The skinny old man paces up and down in his patched jeans and long white shirt, fingering his instrument and chanting the notes as he plays. "C, D. C, D. F, C. F, C." He has an ecstatic expression on his face and his eyes light up. He is having a mystical experience. He falls to his knees, never stopping the playing and chanting and he bows down to the floor. "C, D. C, D." The whispering, cracked old voice continues. He begins panting with emotion, shouts out "Whoops!" as he hits what must be a wrong note in his litany, reaches down to a pew and picks up his bow. He begins playing Amazing Grace, and as he plays he sings, and as he sings he sobs.
The apparition wanders in the dim light at the back of the Spanish-styled cathedral for an hour. And finally, as the early morning gives way to mid-morning, a priest walks in, approaches the violist and starts to scream at him, "You are not allowed in here! I told you to play in the back room! You are not allowed in the church!" And he hustles the weeping violist into a little vestibule behind the main body of the cathedral and slams the door.
The mystic's name is Jimmy Langenbruner, and when he shakes my hand his 74-year-old skin feels as frail as ancient parchment. His friends, he says, call him Uncle Jim. When he was satisfied that the priest had left, he began playing his heartbreaking music again, very softly, at the back of the cathedral, and his eyes lit up once more.
I left the cathedral and Uncle Jim's music and headed back to the square, to Santa Fe's old adobe Spanish heart and the shop windows crammed with ethnic clothing, jewellery and statues. The stores which, a couple of hours previously, were silent reminders of the fact that I had woken up way too early for my own good, by the side of the road and stuffed into a sleeping bag in the front seat of my car, were now crowded with the Southwestern chic crowd - tanned, self-confident, and adorned with silver and turquoise bracelets and belts. The Tex-Mex restaurants were serving guacamole and burritos.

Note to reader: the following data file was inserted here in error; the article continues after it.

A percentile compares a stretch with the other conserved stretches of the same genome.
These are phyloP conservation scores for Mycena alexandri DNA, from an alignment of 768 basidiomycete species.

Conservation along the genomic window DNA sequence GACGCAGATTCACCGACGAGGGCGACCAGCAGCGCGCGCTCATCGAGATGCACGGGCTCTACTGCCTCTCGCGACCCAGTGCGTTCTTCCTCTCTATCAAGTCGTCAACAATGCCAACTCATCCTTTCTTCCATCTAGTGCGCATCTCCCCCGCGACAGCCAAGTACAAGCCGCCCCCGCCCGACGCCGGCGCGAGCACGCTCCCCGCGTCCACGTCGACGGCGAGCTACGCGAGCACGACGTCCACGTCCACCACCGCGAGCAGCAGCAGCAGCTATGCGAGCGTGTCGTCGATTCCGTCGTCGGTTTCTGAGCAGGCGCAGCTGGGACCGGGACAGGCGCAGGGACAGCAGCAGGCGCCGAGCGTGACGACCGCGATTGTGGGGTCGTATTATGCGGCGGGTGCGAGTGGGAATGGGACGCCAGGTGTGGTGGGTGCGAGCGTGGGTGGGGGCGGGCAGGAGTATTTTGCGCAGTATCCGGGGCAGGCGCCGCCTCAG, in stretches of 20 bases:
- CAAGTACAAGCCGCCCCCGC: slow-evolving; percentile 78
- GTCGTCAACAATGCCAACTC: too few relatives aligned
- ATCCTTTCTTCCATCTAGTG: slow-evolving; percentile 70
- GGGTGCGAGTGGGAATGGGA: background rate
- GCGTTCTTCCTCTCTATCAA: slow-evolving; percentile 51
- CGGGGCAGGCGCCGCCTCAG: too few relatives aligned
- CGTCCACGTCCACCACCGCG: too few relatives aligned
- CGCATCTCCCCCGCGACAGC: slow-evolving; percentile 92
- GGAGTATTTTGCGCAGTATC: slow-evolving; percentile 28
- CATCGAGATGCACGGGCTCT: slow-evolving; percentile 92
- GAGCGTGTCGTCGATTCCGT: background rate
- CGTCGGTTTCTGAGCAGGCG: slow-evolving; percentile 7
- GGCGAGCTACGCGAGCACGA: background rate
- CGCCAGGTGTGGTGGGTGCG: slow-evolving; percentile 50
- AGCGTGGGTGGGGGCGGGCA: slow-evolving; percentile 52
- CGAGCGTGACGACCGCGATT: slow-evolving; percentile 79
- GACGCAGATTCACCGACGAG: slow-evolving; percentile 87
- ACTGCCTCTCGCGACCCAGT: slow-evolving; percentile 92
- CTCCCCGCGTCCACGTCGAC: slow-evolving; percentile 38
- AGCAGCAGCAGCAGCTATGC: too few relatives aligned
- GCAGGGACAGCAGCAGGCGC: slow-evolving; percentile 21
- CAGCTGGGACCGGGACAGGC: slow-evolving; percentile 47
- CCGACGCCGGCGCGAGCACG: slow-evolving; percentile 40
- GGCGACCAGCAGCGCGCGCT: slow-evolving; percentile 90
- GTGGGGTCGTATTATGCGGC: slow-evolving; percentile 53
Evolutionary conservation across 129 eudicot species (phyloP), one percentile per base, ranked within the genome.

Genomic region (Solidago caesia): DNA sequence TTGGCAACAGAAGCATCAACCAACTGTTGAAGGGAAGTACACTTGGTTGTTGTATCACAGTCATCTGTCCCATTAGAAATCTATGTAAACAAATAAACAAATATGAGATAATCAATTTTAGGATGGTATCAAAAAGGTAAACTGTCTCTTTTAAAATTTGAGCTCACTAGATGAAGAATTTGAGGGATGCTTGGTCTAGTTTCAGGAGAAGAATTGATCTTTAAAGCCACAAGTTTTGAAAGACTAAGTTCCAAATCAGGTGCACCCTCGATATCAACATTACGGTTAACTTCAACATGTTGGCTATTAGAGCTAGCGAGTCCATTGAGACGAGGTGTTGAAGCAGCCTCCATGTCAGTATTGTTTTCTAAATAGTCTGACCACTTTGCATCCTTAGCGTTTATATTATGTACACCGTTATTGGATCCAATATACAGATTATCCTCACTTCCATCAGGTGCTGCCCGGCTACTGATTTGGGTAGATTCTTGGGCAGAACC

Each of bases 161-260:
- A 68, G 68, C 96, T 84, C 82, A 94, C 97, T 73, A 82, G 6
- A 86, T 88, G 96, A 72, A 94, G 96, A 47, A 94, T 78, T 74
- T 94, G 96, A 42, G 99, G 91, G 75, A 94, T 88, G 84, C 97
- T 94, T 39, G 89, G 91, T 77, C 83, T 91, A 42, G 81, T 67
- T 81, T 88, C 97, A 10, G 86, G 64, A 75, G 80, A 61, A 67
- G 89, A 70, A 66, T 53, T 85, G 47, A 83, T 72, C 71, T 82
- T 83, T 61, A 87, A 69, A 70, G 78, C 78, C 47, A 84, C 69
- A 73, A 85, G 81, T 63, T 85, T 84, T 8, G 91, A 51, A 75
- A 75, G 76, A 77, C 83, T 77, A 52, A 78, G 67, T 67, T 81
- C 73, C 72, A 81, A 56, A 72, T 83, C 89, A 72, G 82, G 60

New Mexico and its neighbouring states are enigmas in America's popular self-image. In a country that is supposed to have a linear history from east to west and to have been created, in its modern form, by early northern European migrants settling in the 13 colonies strung along the Atlantic seaboard, and - over the centuries - journeying ever westward, the history of the Southwest is frequently ignored.
In pop-history mythology, as the pioneers travelled westward into the unknown, so they conquered, cultivated and modernised. By the early 20th century, movie stars and moguls were sitting in futuristic palaces overlooking the endless beaches of southern California and the expansion westward was complete. Less well known is that the city of Los Angeles was first incorporated in 1781 and that the oldest government building in the country is not in Philadelphia, Boston or even New York, but in the small New Mexican mountain town of Santa Fe.
Of course, both Los Angeles and Santa Fe were, when first populated by Europeans, part of the Spanish-Americas. In fact, until 1848, California, Nevada, New Mexico, Arizona and Texas were Mexico's northern territories, underpopulated wildernesses possessed of a spectacular and unconquerable beauty. In that year, the United States defeated the Mexicans in war and signed a treaty in which Mexico ceded most of the Southwest to the United States. Five years later, Mexico was forced to sell its remaining territories in Southern Arizona and New Mexico for the somewhat paltry sum of $10 million.
Like much of the Southwest, Santa Fe's early history was ferociously bloody. The first Spanish governor was Juan de Onate, who entered the region in 1598, and proceeded to cut off one of the feet of every native man he encountered. The second governor, Pedro de Paralta, began building up Santa Fe in 1607 and, within five years, the city possessed a large arsenal, a jail, a chapel, and, in 1610, the Palace of Governors. When Mexico gained independence from Spain in the early 19th century, the small town began to acquire prominence as a strategic trading post along the Santa Fe Trail, and the Palace became one of the more important landmarks in the region.